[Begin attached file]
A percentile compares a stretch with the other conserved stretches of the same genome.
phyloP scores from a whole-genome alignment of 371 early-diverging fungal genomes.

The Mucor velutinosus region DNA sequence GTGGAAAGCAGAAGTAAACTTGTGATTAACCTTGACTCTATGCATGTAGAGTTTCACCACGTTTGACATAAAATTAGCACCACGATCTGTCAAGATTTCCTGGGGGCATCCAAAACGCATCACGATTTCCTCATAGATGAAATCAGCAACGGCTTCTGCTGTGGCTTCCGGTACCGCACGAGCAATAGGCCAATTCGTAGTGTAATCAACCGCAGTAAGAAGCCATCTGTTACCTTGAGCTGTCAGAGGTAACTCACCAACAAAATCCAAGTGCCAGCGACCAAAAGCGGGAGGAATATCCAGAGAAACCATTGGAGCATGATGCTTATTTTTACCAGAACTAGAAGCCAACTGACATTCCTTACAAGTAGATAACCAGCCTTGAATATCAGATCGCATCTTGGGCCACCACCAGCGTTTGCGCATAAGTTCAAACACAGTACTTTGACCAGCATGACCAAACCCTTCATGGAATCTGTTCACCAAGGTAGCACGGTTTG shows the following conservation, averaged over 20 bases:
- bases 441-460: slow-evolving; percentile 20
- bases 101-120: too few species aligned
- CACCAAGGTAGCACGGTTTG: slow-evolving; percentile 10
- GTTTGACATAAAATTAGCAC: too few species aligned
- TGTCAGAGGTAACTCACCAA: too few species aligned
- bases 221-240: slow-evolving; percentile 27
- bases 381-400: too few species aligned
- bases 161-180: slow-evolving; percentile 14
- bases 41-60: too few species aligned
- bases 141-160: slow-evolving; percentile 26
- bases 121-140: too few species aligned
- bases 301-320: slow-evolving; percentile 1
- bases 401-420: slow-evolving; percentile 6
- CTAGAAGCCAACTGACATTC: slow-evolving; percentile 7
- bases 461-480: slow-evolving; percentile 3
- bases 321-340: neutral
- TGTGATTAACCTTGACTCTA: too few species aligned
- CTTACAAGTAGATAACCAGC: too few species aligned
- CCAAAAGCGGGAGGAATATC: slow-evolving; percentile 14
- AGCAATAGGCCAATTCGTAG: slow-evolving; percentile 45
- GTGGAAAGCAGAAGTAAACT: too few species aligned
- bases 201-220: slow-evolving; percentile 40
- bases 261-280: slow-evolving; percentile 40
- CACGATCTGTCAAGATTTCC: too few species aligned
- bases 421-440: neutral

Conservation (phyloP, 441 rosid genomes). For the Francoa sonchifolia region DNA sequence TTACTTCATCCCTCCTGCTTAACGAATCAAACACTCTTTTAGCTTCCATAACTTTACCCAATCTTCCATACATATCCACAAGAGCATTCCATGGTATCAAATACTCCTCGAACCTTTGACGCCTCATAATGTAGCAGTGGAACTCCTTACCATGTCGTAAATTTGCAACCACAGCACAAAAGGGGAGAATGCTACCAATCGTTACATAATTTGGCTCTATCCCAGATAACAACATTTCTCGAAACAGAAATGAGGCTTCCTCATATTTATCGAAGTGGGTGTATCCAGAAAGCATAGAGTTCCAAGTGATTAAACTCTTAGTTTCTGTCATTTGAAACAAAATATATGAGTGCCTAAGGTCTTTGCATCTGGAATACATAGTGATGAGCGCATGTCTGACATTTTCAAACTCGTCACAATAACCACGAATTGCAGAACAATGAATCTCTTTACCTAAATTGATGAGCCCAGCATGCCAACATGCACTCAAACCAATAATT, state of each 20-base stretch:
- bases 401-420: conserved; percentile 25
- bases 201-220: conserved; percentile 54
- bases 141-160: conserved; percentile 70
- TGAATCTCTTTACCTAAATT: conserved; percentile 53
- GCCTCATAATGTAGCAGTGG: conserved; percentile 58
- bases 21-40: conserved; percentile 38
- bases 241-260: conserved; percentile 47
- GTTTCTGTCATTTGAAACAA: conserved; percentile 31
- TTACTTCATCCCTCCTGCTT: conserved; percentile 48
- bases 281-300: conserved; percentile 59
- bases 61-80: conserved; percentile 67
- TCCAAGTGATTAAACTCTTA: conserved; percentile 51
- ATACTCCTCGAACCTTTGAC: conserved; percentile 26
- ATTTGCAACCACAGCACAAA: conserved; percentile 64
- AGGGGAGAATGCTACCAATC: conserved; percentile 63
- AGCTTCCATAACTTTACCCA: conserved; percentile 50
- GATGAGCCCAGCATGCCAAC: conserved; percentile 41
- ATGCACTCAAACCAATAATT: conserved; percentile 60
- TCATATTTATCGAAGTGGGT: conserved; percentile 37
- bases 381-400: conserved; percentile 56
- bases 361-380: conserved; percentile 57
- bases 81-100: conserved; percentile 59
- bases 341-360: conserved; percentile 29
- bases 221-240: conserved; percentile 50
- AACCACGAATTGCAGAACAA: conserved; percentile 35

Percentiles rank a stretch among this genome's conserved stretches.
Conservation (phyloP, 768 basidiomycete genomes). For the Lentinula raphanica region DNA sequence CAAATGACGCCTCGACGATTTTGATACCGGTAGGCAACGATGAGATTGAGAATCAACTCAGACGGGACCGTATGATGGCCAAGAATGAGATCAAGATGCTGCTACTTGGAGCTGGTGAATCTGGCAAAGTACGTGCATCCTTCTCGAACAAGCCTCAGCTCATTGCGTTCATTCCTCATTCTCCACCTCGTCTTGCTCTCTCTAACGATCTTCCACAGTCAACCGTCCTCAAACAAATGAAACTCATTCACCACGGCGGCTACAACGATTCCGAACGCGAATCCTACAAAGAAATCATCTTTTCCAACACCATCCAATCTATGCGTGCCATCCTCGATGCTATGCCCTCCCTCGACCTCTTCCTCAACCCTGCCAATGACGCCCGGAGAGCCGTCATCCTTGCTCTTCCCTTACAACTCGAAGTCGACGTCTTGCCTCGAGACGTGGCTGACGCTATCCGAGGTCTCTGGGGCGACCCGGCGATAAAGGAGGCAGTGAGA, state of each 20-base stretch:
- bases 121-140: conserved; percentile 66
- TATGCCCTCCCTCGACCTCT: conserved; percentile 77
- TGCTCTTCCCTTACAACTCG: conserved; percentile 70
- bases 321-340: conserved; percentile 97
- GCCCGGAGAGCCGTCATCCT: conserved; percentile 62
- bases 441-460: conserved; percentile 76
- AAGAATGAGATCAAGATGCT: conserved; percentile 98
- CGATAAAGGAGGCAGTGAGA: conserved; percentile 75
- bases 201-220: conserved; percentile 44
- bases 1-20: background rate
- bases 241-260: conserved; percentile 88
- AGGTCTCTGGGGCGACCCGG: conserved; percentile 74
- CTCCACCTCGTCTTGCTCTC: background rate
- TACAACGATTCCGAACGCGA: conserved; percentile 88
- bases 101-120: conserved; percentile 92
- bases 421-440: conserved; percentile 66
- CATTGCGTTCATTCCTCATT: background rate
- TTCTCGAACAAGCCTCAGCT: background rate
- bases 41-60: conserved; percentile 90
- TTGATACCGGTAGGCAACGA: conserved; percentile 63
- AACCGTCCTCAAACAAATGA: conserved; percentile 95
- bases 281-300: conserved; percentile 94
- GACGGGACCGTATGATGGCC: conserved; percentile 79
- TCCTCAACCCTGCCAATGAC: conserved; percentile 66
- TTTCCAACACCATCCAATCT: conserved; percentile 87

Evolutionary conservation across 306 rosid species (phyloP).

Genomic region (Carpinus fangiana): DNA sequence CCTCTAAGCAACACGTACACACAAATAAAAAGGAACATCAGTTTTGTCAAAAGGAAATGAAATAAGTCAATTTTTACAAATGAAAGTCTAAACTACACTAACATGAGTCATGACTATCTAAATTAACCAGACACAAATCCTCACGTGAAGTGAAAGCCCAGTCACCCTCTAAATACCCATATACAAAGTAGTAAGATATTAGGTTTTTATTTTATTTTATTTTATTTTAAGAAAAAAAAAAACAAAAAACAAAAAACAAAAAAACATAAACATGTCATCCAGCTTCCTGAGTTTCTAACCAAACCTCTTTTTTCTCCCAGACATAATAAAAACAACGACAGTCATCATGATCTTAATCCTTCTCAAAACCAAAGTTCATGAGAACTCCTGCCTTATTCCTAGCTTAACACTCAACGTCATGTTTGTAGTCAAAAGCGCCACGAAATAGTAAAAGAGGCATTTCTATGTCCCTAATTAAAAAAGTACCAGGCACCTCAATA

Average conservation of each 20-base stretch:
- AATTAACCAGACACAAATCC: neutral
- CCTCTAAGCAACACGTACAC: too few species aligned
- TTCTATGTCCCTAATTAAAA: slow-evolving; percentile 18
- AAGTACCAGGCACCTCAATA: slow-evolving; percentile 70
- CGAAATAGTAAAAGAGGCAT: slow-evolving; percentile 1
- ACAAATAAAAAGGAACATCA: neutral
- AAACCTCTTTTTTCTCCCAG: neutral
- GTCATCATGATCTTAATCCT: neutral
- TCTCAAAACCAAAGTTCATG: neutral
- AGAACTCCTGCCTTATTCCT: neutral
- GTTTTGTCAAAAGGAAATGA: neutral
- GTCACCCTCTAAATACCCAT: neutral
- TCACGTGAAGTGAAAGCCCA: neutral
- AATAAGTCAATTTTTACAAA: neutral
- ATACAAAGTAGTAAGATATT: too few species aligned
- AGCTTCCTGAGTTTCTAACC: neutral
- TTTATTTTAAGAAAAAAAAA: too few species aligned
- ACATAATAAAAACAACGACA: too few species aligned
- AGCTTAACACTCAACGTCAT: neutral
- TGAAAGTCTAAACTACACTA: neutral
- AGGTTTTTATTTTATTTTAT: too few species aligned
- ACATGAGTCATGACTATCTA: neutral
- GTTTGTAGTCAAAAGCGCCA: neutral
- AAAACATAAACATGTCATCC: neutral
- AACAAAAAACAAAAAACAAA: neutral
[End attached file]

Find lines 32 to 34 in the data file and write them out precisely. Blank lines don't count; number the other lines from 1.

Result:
- bases 141-160: conserved; percentile 70
- TGAATCTCTTTACCTAAATT: conserved; percentile 53
- GCCTCATAATGTAGCAGTGG: conserved; percentile 58